At the concept stage, Comptronic recommends components and solutions from the manufacturers we represent. Sometimes a solution can be a custom component and sometimes it can be a combination of discrete components with more integrated modules.
During the feasibility study, we can often indicate a volume price and ensure that the manufacturer we recommend is right in the context. This may apply, for example, to production capacity or transport costs.
During the design phase, Comptronic provides samples and data sheets at the appointed time. Sometimes we also have the opportunity to provide measurement data and evaluation cards.
When delivering samples or components for pre-series production, the delivery time is often important.
When volume production starts, Comptronic can keep buffer stock on forecast according to agreement.
1. The idea stage
2. Pilot study
1. The idea stage
1.1. The difference between product idea and business idea
When we talk about new products, we usually mean new versions of products that already exist. Successful companies usually find it easier to develop new versions of their products rather than products that are truly new. Perhaps they do not perceive changes in the outside world that can quickly make their own products obsolete. A famous contemporary example is Nokia and Sony Ericsson who did not see the change when the IT company Apple made cloud services available via a smartphone. Start-up companies, on the other hand, often have no more than just an idea for a completely new product. However, start-up companies need real business ideas. Successful entrepreneurs are strongly associated with their products. Ruben Rausing is associated with the milk packaging and Henry Ford is associated with his T-Ford. Ruben Rausing and Henry Ford perceived changes in society that became the starting point for their business ideas where the product itself was only a part. With inspiration from the USA, Ruben Rausing envisioned that the customer himself would take a package of milk from the store shelf, instead of having the milk measured in a glass bottle over the counter, as in Sweden in the 1920s. Henry Ford wanted to mass-produce the T-Ford so that the workers on the assembly line could afford to buy the car at the same time. Their products were placed from the outset in a business context.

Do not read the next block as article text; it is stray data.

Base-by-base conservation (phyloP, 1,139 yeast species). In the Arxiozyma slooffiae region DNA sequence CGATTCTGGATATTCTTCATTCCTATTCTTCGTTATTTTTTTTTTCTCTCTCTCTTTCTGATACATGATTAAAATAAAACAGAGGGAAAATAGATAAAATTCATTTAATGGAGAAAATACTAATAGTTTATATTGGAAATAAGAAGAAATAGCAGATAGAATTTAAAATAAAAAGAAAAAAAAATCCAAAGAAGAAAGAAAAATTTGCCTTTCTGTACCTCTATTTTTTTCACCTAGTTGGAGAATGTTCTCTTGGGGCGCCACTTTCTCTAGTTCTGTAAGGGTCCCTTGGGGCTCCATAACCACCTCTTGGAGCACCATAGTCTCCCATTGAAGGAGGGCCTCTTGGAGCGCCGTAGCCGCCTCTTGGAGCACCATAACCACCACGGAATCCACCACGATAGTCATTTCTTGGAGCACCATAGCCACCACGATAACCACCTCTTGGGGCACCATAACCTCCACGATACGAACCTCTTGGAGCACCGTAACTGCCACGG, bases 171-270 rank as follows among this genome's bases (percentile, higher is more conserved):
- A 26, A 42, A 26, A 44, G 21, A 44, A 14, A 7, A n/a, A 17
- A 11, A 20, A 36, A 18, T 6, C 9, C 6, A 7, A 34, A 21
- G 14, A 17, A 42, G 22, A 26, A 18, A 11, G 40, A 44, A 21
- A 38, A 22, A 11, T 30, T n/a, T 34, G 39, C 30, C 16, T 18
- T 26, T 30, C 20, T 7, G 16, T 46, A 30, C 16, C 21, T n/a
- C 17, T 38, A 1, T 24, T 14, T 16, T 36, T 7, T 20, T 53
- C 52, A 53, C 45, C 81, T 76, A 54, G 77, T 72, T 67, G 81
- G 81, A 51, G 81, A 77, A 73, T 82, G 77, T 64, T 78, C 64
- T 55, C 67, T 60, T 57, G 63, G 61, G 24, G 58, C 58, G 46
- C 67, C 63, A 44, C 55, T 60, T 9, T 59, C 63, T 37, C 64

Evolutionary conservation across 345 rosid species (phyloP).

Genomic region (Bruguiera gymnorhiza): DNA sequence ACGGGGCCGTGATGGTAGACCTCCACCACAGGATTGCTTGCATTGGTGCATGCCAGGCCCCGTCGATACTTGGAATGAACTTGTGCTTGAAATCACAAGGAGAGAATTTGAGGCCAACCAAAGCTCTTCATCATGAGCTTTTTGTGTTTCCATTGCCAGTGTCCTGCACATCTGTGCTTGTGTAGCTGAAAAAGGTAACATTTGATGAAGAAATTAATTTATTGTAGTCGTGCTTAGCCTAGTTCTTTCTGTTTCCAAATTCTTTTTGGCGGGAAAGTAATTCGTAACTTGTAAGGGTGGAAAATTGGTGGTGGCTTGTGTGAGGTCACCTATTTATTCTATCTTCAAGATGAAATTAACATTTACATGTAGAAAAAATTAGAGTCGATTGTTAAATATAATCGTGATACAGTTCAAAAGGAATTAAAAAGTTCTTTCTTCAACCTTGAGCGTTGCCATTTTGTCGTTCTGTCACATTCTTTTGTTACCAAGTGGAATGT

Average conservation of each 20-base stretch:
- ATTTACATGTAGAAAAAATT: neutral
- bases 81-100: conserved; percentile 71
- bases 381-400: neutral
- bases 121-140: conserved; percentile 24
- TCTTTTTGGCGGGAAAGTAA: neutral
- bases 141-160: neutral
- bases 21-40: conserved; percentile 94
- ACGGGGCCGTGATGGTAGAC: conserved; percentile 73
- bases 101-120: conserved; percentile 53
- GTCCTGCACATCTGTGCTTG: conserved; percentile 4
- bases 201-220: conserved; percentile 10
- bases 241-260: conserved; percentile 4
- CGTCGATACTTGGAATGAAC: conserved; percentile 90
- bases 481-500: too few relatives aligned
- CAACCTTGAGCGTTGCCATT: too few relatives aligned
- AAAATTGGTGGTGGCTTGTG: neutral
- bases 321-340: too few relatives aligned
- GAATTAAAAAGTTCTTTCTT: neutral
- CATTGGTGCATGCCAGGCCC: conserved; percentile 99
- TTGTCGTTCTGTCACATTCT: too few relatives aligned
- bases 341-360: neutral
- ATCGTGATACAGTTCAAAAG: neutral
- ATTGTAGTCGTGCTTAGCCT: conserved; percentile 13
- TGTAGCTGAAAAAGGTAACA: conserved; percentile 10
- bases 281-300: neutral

2. Pilot study
2.1 Is the product available?
With a new product idea, it's good to start by looking to see if the product already exists. If the product exists in some form, it is usually good news, it is at least an indication if others have established that a need exists. Furthermore, the costs of marketing something that is completely unique alone are very high. Since several decades back, many new innovative products are coming from Asia. Before starting your own product development, perhaps you should become a reseller of an existing product to get to know the market better. Perhaps you discover that the product that already exists is protected by a patent. Another possibility is to first become a reseller for a complementary product.
2.2 The issue of patents
Companies with innovative product ideas usually apply for patents at an early stage. Truly original ideas may already be patented. When you apply for a patent yourself, it can unfortunately be like advertising a good idea. The patent becomes ineffective when a large company decides to steal the idea, because they have completely different financial possibilities to sue smaller companies. The strength of Ikea consists in the different parts of the business idea and the way in which each part is carried out. The threshold is very high for anyone who wants to compete with Ikea. When an innovation takes the step from being an idea about a product to a business idea consisting of different parts, the business becomes more robust and more resistant against competition. Perhaps a patent is not needed to protect the product, a pattern protection or a protected trademark could be sufficient.
2.3 Selling on paper
When developing new electronic hardware, there is often reason to sell the product "on paper" early in the project. A well-substantiated specification opens up opportunities to bring in money. Perhaps a first customer could risk ordering the product - with or without reservations - based on a PDF? If not, the customer may be able to make a declaration of intent to order the product when it becomes available. With customer orders and declarations of intent behind it, it is easier to take in risk capital.